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The dog days of divorce: Who gets the family pet?

Anyone who owns a pet often thinks of them as members of the family. And thinking that way leads many to develop strong affections for their pets, whether they are dog people or cat people.

However, not many people consider what could happen to their furry companions in a divorce. And the answer is not as straightforward as one might think.

Is it possible to obtain custody of your pet?

In recent years, many divorcing couples have taken their “pet custody” battles to court. While Wisconsin family courts do not actually spend much time on these cases, they do consider some essential questions, such as:

  • Who actually owns the pet, or who originally acquired the pet?
  • Who provides daily care to the pet?
  • Who is primarily responsible for taking the pet to the veterinarian?
  • Which spouse’s living situation best accommodates a pet post-divorce?

The answers to these questions usually determine which spouse keeps the pet after divorce. However, the court does not usually establish custody or visitation for pets.

Wisconsin law sees pets as property

Even though many people purchase their pets and do call themselves the “owner” of the animal, they would never consider the pet to be their property.

Yet, that is exactly what the court considers them to be. Pets are classified as personal property, and therefore are actually a part of the property division process. That means that spouses have to think about their pets in financial terms, rather than the very emotional and personal terms in which they usually see their pets.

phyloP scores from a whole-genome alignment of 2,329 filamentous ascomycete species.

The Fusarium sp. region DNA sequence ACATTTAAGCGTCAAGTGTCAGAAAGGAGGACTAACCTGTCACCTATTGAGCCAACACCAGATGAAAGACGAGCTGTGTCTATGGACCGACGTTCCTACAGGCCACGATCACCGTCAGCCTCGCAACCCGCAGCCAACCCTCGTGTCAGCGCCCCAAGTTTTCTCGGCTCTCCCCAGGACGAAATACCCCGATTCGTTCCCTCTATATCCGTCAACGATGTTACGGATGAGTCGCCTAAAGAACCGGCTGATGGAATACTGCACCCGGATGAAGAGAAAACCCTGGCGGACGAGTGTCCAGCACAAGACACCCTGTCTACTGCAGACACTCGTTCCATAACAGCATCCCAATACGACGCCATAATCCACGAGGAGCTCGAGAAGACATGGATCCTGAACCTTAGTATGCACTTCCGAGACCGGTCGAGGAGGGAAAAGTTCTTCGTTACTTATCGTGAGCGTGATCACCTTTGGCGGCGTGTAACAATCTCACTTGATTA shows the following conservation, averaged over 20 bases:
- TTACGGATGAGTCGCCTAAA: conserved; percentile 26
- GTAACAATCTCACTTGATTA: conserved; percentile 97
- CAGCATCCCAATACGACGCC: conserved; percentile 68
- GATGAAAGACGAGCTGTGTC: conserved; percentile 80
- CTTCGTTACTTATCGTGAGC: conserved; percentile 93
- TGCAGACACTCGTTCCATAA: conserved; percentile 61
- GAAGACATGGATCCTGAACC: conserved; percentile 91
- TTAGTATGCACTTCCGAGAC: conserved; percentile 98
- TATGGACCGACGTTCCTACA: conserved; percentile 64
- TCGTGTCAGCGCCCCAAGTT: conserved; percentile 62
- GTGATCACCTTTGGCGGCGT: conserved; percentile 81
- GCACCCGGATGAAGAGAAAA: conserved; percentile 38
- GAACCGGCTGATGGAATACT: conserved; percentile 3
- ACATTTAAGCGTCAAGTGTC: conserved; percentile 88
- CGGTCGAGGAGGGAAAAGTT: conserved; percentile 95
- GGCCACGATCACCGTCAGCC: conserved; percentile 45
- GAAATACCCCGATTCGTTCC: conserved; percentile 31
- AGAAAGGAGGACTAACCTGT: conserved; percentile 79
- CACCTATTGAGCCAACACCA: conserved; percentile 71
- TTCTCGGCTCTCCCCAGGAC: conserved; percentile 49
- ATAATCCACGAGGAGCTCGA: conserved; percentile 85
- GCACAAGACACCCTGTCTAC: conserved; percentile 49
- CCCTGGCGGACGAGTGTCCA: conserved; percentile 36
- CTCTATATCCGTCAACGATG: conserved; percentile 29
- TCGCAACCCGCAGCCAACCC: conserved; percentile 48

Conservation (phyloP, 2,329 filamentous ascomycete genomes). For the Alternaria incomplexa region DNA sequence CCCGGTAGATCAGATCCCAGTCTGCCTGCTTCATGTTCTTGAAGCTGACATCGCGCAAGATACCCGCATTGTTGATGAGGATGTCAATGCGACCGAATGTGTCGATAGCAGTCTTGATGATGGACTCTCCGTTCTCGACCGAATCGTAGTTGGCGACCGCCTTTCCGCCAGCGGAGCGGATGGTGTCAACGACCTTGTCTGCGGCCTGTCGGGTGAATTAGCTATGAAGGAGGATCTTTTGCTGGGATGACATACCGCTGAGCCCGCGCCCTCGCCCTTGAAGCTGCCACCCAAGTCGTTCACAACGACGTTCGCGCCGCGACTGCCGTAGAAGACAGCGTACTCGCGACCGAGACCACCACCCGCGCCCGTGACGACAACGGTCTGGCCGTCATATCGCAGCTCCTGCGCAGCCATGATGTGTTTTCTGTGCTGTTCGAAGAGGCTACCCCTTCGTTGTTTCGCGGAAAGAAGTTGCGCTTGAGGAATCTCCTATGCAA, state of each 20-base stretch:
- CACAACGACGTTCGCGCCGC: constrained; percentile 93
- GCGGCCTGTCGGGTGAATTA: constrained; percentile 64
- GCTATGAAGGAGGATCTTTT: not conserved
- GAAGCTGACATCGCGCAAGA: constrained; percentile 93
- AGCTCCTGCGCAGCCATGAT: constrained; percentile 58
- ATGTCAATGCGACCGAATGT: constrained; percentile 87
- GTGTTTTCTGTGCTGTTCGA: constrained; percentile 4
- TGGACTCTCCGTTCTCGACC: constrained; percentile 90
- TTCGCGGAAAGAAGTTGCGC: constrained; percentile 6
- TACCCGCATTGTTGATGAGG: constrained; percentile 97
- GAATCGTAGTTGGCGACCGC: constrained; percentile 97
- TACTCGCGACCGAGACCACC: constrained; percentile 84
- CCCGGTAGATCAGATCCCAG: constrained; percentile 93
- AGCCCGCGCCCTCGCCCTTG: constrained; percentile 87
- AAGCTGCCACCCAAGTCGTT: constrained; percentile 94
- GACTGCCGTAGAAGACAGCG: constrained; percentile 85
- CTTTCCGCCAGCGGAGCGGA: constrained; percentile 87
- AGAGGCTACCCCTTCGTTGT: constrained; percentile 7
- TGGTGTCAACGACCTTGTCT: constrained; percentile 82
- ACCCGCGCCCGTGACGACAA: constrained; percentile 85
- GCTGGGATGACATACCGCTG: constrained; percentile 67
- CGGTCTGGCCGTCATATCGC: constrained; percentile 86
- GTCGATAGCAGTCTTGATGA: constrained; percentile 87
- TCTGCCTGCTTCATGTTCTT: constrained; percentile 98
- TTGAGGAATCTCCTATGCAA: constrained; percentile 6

And it is not easy for either spouse—regardless of how they feel about each other—to think of their living, breathing pets in the same terms as the couch in their living room, or the table in their dining room.

State lawmakers have proposed a law to change this classification before, but it has not passed.

It is possible to create a pet ownership agreement to share custody

However, spouses can determine a visitation arrangement individually. It might be helpful to consider the same questions listed above when determining a pet ownership agreement. And courts will often accept these arrangements and add them to the divorce settlement agreement.

It can be difficult for spouses to figure out such an agreement in addition to other complex divorce proceedings, but it is often better than the alternative.

Unfortunately, many pets end up in a shelter during divorce

Just as it is common for couples to sell their home and divide the equity in property division, some may have to do the same for their pet if they cannot determine an ownership agreement.

The State Bar of Wisconsin reports that many pets in the middle of divorce end up in shelters. And sometimes they end up in even worse scenarios, where pets become a tool that spouses use to hurt each other.

Conflicting emotions and legal matters can make it difficult for spouses to determine who gets the family pet, which makes these kinds of disputes some of the most common—and divisive—ones in divorces these days.